Tom Olzak

Laptop encryption under attack

In Uncategorized on June 29, 2015 at 16:05

In a recent post by Bruce Schneier, he quotes a paper and Wired article in which researchers claim to be able to capture decryption keys.  The capture uses a device, buildable for about $300, that can extract keys from electromagnetic radiation emanating from a laptop.  The device, however, must be within 50 cm (19.68 inches) of the target machine.  So using the device means access to a targeted office or theft of the laptop.

According to the paper’s authors,

“Different CPU operations have different power requirements. As different computations are performed during the decryption process, different electrical loads are placed on the voltage regulator that provides the processor with power. The regulator reacts to these varying loads, inadvertently producing electromagnetic radiation that propagates away from the laptop and can be picked up by a nearby observer. This radiation contains information regarding the CPU operations used in the decryption, which we use in our attack.”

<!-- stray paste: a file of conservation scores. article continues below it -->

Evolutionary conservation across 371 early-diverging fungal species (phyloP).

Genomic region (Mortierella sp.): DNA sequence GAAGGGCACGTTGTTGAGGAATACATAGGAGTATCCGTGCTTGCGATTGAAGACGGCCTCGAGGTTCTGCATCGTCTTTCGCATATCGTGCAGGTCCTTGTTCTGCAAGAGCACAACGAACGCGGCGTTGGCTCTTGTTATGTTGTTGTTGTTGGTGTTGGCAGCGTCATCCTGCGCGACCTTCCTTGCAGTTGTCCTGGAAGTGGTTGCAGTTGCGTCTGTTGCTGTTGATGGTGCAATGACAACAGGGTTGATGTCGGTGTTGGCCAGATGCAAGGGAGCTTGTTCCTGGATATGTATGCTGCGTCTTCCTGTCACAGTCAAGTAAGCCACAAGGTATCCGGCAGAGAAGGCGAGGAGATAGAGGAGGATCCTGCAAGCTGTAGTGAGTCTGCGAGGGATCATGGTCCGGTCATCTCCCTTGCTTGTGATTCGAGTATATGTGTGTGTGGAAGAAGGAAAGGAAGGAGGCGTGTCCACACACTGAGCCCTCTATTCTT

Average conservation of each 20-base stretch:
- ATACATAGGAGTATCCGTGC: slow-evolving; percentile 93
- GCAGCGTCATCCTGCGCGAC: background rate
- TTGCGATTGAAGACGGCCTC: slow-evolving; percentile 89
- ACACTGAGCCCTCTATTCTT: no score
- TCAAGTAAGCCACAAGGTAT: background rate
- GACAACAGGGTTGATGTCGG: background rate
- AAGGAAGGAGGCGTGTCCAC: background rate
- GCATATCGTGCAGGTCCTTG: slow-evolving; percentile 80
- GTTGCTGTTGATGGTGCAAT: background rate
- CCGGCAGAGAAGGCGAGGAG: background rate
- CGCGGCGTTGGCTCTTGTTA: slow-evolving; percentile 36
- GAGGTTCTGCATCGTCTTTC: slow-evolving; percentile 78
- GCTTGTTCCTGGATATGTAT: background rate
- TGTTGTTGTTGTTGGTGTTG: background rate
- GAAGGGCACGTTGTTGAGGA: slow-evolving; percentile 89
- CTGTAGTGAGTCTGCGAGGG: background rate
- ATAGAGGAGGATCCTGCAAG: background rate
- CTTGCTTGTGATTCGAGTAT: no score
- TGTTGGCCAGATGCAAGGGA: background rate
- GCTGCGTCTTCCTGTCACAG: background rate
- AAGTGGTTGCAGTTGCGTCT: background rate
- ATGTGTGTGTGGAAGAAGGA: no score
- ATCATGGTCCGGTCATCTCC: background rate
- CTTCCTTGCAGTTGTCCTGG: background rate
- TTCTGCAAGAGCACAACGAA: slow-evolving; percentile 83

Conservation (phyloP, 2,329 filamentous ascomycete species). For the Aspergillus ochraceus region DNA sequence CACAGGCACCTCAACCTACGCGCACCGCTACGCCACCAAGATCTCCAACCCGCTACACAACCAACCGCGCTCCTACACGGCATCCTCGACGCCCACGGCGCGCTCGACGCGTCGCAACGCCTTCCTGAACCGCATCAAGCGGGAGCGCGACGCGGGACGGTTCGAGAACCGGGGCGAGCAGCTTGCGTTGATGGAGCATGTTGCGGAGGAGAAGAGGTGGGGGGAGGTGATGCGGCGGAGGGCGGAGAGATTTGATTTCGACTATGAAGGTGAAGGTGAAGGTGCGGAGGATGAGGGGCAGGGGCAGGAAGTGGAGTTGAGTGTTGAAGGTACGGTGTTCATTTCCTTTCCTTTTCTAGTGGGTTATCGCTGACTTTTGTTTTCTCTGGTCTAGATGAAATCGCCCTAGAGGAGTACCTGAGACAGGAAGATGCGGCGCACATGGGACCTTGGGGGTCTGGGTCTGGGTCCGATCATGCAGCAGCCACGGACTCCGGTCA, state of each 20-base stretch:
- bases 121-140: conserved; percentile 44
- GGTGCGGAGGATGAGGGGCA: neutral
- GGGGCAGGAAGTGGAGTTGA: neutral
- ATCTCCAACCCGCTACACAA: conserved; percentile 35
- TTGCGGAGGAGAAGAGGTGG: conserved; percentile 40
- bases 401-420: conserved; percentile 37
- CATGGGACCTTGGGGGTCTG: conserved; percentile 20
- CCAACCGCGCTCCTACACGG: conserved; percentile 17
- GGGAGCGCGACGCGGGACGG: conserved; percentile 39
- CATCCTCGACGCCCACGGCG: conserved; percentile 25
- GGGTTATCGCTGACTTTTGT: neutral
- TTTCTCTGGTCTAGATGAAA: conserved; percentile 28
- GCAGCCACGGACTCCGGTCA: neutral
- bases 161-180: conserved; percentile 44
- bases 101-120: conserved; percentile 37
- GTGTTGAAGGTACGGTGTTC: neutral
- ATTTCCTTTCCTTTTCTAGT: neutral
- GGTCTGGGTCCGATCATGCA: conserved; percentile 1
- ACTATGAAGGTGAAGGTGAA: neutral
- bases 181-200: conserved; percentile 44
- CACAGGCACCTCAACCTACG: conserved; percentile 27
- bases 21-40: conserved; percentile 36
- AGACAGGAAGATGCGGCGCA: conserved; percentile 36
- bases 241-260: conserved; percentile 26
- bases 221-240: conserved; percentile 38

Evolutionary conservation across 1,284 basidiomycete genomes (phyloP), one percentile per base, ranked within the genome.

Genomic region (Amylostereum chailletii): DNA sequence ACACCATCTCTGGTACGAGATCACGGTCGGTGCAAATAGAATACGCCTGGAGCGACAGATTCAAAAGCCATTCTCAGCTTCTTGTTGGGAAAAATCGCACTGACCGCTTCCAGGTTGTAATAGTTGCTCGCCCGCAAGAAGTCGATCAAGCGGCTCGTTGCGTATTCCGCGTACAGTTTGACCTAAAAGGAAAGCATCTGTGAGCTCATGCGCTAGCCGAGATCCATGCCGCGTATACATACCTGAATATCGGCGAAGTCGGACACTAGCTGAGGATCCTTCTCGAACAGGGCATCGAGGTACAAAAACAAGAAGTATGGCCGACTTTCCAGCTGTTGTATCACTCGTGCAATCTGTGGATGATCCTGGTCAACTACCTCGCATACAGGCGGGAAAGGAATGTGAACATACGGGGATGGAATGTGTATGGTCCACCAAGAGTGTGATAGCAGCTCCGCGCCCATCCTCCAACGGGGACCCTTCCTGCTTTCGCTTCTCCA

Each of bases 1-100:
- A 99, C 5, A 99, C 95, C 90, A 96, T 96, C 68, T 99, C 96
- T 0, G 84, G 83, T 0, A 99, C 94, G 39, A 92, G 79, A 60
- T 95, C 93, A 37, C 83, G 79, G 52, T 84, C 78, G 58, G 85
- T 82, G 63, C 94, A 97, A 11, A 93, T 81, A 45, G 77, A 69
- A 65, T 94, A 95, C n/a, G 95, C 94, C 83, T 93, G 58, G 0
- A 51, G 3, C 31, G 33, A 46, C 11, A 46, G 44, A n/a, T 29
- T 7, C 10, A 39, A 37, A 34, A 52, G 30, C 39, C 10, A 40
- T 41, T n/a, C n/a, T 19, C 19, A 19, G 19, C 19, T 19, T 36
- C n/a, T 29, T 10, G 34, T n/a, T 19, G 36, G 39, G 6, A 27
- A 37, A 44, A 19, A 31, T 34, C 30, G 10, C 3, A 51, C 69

We’ve been relying for years on encryption to protect our laptops, and it’s still a good idea.  The researchers write that this attack doesn’t necessarily work across all computers or on other algorithms other than the GnuPG solution tested.  Further research is required.

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